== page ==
Currently, plaintiff has a dating relationship with Philip Aranbula, who lives in California and is also involved in an internet business. She testified that accepting the job in California would afford her advantages that would include a stable salary, medical benefits for herself and Katherine, and a more conducive climate for Katherine who has a history of asthma. She also indicated that she would not have to travel as much in California and would work fewer hours than she currently does as a freelance consultant, thus freeing up more time to spend with Katherine.

Plaintiff proposed the following visitation schedule for defendant: (1) two weeks between June and July coinciding with Katherine's two week break between the end of the school year and the beginning of a special session in July; (2) the entire month of August; (3) the school break periods occurring between Christmas and New Years, in February and April, totaling three weeks. According to plaintiff, this would afford defendant the same total time (66 days) that he currently enjoys. In addition, plaintiff proposed building a web site, which would include the use of camera-computer technology to give defendant, his family and friends, the ability to communicate directly with Katherine on a daily basis and review her school work and records. Defendant would be afforded daily face-to-face communication with Katherine, albeit through an electronic medium.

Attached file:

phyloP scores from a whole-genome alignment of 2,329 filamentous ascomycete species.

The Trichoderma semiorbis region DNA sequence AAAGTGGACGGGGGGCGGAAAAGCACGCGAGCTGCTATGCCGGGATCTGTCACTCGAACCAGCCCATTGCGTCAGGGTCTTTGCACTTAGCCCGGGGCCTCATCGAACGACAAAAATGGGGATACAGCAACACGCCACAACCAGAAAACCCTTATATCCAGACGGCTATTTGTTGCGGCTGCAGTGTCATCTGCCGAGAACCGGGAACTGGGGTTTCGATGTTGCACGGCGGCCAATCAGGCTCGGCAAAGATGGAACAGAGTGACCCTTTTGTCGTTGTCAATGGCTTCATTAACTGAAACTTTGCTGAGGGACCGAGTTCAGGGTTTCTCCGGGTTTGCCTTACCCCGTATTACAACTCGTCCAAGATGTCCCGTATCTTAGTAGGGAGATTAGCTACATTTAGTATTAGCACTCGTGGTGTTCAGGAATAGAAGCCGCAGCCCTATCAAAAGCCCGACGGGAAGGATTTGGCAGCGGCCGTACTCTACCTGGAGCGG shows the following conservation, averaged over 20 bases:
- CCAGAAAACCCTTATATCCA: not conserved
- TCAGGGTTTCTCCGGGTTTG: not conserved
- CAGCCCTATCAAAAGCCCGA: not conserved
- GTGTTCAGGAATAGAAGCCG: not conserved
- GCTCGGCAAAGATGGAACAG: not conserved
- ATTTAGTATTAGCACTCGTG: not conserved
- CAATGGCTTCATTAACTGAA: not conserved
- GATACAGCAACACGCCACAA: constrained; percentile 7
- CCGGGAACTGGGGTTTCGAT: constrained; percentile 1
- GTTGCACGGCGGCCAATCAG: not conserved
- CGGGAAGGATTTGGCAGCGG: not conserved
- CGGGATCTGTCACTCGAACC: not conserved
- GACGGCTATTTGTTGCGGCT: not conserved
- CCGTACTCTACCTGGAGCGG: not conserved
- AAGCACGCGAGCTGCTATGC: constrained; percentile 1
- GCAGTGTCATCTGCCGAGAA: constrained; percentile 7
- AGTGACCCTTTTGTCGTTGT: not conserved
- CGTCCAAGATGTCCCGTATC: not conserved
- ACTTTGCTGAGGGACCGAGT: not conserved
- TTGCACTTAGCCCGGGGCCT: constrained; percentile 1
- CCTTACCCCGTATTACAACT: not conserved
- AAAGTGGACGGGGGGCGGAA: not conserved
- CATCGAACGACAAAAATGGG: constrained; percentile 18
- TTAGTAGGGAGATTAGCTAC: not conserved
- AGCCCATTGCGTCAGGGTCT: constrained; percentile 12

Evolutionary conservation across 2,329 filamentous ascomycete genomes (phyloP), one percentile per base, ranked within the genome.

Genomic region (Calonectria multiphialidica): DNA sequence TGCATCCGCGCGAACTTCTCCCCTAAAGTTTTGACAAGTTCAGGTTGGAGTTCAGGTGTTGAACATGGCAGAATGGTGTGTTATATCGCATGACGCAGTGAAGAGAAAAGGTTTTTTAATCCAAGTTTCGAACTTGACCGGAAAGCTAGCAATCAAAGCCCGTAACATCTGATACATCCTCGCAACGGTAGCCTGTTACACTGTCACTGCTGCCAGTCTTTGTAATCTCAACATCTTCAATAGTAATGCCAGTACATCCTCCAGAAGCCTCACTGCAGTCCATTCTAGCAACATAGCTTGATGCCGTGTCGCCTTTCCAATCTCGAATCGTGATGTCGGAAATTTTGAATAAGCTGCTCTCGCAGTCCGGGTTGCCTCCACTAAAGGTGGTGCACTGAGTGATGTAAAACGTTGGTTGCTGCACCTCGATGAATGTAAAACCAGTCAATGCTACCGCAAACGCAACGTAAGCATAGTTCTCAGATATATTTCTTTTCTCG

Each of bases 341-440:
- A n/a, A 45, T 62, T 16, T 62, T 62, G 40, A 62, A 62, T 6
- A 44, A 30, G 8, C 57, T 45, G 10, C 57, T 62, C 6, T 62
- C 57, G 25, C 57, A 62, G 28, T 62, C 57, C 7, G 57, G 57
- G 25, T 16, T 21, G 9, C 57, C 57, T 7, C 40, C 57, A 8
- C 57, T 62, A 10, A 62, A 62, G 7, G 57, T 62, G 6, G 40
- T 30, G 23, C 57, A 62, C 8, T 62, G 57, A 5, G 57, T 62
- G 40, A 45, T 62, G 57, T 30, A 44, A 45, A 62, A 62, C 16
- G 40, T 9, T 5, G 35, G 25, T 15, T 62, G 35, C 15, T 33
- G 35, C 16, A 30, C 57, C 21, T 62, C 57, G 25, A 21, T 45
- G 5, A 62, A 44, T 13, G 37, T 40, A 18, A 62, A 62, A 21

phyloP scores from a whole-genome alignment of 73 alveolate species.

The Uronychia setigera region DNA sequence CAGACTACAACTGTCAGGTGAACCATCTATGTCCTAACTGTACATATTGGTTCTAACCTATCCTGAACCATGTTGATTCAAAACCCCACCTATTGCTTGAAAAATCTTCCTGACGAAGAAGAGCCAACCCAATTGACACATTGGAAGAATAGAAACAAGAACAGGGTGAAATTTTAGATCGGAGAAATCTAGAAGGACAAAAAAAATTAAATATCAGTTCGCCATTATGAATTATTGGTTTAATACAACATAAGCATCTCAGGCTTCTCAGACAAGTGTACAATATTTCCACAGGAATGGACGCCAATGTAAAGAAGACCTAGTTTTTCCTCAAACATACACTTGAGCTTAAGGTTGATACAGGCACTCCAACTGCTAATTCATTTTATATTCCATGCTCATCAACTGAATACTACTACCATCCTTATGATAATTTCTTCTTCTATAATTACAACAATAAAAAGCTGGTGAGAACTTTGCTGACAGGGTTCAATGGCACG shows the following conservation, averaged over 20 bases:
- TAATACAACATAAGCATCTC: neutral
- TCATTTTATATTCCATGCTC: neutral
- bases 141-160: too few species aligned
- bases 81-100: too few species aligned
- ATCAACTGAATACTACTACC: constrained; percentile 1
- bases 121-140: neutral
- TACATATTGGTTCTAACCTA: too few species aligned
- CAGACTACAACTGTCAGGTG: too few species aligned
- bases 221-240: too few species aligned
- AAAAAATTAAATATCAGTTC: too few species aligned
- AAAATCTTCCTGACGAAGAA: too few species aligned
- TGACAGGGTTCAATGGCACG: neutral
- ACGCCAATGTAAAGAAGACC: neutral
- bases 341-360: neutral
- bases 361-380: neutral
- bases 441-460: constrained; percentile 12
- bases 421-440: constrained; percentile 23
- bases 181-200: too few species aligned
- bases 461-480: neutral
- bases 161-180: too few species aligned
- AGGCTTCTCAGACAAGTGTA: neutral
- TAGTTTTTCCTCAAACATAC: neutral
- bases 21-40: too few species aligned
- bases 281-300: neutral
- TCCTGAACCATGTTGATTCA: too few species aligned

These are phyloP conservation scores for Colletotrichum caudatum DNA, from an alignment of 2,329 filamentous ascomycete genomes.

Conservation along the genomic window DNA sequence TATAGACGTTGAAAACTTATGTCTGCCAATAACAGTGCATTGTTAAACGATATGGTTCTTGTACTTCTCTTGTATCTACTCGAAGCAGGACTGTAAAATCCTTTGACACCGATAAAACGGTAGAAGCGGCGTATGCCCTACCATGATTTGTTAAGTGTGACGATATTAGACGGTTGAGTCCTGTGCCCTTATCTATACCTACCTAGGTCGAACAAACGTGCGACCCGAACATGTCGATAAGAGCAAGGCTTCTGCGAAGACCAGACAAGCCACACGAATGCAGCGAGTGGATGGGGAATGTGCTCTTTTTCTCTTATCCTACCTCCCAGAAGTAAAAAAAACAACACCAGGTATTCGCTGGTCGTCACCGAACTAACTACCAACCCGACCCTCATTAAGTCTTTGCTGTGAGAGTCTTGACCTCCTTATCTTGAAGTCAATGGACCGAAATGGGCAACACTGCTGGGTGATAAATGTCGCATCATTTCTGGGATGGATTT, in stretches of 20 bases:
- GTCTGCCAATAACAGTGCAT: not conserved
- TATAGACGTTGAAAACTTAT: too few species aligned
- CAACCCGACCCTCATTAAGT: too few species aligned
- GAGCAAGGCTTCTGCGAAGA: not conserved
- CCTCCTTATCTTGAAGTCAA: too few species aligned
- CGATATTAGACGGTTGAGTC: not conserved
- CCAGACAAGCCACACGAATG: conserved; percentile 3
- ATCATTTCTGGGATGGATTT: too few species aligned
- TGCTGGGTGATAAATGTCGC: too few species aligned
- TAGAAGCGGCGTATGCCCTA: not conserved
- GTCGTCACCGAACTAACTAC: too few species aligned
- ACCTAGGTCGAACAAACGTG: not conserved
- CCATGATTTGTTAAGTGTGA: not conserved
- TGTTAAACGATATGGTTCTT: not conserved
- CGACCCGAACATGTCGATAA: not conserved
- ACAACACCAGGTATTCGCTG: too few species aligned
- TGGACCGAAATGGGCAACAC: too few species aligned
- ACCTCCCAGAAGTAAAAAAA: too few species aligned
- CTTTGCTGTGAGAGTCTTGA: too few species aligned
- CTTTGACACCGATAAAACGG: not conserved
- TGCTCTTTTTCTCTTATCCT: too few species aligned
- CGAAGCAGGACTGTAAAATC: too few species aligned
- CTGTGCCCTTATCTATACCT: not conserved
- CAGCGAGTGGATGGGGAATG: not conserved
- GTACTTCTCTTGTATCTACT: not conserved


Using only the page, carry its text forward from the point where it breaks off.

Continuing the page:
Defendant testified that he felt it would hurt his relationship with Katherine if she was away from him for long periods of time. Both parties confirmed that Katherine's relationship with her grandparents is wonderful. Defendant and his wife maintain that it would be in Katherine's best interest to remain in New Jersey, given the love she receives from her extended family and the environment in which she is doing so well. Lydia also confirmed the close loving relationship Katherine has with plaintiff. She testified that, although at times she finds herself in a mothering position, she recognizes that she is not Katherine's birth mother. She does not believe that Katherine should be removed from her mother.